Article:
Updated Feb. 6 at 12:22 p.m.
In the kitchen of his Roxbury apartment, Oliver Prudent blends together chili peppers, cherries, spices and a generous helping of THC extract, the signature ingredient in his cannabis-infused hot sauce.
Prudent worked behind the soundtrack of a blaring television, his 3-month-old son Alnes cooing, and under the watch of Zoe, a small black cat and recipe-testing supervisor. His cramped kitchen serves as a recipe-testing lab for his cannabis-infused catering business, a venture Prudent hopes to someday turn into a brick-and-mortar establishment.
The 25-year-old entrepreneur says his little Cherry Trip hot sauce bottles — with their flaming chili pepper labels — mark a huge step in his yearslong fight to stay in the cannabis industry.
But the fact that he’s still working in his kitchen, he says, shows how far he needs to go. And he says a state program meant to help cannabis entrepreneurs like him — called the Social Equity Program — has done little to move him forward. Many of the people eligible for priority status under the program find themselves struggling to find a way in, challenged by layers of bureaucracy coupled with barriers to capital.
Prudent says the process of getting an application for a dispensary, securing funding and actually get a business off the ground has been an ongoing struggle.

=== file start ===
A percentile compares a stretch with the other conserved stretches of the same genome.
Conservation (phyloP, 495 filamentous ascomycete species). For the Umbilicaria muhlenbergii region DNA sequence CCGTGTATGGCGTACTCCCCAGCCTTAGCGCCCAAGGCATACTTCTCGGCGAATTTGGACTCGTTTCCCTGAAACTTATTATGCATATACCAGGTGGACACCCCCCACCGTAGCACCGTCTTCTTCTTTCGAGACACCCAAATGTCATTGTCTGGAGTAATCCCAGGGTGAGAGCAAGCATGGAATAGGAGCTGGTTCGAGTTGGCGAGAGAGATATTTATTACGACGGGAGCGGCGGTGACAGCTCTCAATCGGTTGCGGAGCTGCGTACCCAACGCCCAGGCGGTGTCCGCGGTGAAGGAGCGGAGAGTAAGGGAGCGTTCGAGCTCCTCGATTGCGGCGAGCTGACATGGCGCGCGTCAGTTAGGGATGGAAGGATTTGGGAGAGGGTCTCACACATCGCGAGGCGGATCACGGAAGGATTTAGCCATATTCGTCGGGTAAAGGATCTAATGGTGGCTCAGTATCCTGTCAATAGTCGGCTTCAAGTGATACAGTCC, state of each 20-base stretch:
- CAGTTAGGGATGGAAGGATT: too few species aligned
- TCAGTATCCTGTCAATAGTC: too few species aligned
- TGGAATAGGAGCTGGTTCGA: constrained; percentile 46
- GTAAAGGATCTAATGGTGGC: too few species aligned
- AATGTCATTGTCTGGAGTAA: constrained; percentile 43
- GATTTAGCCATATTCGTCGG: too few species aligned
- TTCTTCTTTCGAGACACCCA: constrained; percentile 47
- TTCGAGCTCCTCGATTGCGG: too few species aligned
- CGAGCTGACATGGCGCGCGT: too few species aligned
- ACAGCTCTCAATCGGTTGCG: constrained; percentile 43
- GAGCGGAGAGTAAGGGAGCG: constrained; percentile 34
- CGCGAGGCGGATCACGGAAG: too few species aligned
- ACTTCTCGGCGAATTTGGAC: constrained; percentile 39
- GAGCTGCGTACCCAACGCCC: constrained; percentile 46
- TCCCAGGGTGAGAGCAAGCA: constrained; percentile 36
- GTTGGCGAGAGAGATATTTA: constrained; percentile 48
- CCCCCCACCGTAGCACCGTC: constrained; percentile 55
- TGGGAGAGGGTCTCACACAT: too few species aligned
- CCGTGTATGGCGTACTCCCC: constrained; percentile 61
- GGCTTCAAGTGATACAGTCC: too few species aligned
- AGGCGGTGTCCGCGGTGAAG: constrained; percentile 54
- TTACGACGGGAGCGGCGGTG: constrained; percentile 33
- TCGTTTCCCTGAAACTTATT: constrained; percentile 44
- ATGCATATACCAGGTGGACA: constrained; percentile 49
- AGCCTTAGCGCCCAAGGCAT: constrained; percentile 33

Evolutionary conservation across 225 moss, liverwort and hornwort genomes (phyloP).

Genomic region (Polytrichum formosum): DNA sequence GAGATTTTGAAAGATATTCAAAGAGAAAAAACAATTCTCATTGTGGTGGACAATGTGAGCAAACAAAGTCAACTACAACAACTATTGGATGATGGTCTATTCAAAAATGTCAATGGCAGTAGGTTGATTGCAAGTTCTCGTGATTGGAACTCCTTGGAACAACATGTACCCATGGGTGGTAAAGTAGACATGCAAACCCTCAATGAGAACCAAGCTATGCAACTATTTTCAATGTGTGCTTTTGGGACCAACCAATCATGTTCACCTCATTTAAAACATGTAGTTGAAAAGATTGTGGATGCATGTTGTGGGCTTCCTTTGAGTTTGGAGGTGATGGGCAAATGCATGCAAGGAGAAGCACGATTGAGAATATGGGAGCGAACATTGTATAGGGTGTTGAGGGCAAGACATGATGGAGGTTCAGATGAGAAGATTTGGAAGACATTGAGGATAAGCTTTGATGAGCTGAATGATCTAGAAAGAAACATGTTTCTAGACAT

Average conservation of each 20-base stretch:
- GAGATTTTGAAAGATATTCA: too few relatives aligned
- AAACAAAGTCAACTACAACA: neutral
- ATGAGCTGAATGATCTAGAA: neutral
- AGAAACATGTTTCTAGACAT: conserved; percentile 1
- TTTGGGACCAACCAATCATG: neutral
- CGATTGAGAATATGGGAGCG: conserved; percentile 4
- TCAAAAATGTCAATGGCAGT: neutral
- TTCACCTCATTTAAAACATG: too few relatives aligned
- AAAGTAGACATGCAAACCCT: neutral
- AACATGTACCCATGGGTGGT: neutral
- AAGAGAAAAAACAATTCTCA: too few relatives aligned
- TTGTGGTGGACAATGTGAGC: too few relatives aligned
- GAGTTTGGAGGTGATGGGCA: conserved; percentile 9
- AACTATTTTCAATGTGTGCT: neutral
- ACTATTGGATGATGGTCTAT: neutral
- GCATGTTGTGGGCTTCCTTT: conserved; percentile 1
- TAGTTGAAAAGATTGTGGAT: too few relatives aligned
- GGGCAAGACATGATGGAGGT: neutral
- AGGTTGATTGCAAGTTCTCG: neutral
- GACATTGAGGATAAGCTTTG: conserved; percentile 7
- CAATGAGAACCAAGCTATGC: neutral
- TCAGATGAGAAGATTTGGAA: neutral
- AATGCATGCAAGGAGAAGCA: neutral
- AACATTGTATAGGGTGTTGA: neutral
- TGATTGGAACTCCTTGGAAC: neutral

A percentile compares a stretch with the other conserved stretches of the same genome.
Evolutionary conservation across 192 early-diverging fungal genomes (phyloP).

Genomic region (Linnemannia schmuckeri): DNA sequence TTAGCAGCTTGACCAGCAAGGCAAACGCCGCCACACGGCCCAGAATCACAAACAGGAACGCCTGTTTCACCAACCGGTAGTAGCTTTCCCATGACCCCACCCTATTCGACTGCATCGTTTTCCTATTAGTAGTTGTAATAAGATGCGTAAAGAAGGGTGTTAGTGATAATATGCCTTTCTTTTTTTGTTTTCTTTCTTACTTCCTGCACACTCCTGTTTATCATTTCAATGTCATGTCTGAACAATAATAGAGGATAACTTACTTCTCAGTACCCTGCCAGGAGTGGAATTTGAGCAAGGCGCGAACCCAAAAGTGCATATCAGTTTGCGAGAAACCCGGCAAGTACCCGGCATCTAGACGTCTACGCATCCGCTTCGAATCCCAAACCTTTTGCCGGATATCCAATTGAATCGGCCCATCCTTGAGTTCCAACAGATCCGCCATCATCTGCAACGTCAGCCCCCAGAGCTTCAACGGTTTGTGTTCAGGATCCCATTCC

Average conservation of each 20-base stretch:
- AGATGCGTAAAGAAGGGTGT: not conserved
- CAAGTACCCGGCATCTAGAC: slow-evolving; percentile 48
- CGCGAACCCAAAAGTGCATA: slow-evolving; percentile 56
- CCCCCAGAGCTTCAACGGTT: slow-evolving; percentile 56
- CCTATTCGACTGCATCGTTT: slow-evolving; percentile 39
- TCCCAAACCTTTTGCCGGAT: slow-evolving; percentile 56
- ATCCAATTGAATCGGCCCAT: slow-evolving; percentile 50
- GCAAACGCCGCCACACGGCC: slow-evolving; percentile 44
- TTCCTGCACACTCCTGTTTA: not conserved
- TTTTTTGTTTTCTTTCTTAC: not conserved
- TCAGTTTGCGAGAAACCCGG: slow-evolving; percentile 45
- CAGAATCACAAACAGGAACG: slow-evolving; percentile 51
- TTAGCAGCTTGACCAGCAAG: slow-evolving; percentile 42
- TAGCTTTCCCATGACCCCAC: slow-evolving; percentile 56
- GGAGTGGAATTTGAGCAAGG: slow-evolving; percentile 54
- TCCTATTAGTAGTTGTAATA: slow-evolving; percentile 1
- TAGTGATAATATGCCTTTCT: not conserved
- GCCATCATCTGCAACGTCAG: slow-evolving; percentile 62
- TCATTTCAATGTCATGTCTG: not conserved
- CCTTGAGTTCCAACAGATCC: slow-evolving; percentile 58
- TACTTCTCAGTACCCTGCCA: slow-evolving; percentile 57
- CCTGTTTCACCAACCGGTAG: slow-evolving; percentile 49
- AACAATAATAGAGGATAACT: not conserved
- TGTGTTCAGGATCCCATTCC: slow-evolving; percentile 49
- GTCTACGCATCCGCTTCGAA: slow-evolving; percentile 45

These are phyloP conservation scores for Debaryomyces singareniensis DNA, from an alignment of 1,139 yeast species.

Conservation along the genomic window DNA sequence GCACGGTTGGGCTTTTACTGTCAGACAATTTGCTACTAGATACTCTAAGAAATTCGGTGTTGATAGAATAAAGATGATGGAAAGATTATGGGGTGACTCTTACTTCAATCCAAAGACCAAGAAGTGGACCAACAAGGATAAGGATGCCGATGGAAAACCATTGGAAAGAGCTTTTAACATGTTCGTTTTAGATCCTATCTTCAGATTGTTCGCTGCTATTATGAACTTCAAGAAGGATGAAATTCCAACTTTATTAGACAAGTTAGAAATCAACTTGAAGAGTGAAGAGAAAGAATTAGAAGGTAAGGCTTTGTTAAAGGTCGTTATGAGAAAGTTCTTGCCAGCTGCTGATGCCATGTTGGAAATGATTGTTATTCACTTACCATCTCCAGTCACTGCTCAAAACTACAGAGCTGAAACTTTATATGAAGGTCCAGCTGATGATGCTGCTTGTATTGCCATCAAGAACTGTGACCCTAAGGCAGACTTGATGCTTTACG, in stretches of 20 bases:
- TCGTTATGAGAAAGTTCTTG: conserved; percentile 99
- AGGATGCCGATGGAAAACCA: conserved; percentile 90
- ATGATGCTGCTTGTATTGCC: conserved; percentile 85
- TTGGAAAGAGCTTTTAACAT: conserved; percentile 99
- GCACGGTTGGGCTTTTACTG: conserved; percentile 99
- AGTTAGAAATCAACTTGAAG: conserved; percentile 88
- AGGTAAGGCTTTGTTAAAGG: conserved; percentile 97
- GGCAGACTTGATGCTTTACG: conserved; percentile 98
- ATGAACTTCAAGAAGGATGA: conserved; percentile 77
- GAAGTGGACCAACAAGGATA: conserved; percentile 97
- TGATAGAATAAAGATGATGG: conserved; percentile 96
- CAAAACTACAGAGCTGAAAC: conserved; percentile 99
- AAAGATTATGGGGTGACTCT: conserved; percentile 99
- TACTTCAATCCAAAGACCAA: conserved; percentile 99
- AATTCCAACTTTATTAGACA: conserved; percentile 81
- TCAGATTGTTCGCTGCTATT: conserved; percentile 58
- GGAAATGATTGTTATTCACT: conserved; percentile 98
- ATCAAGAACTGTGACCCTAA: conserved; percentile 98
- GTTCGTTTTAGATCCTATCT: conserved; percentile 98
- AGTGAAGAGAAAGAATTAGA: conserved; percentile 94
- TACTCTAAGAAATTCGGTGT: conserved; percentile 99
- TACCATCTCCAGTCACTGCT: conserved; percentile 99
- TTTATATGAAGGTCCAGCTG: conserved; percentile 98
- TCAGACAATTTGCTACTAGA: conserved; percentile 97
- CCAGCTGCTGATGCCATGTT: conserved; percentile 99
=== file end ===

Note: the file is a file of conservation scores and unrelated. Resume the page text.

“For a year now, we’ve had this ‘social equity’ status, and nobody’s actually reached out to see if there’s anything we need or given any kind of guidance,” Prudent said. “Once the status is given to you, you’ve got to fight for everything else afterwards. It feels like one of those trophy plaques they give out for participation.”
The state’s program — the first of its kind in the nation — was established in 2018 to prioritize communities disproportionately criminalized for marijuana in the state’s multibillion dollar legal cannabis industry, offering assistance, expedited license application review, and reduced or waived processing fees. The goal is to fast-track entrepreneurs like Prudent through the review process and carve out a place for local residents to open their own pot shops, promising advantages to people from communities directly impacted by the war on drugs, primarily communities of color.
Meanwhile, the state’s cannabis industry has remained predominantly male and white: 68% of active owners, executives and employees are white, and 62% are male, according to data from the Cannabis Control Commission, the state’s regulatory agency. Out of roughly 900 people who participated in the Social Equity Program, 29 participants have reached the “operating stage,” meaning they were approved to open their businesses. Of those, just over a dozen are still in business, according to state data.
State officials say Massachusetts has struggled with outreach for the program, and applicants’ lack of funding represents a major hurdle in the next step after application to obtain a license.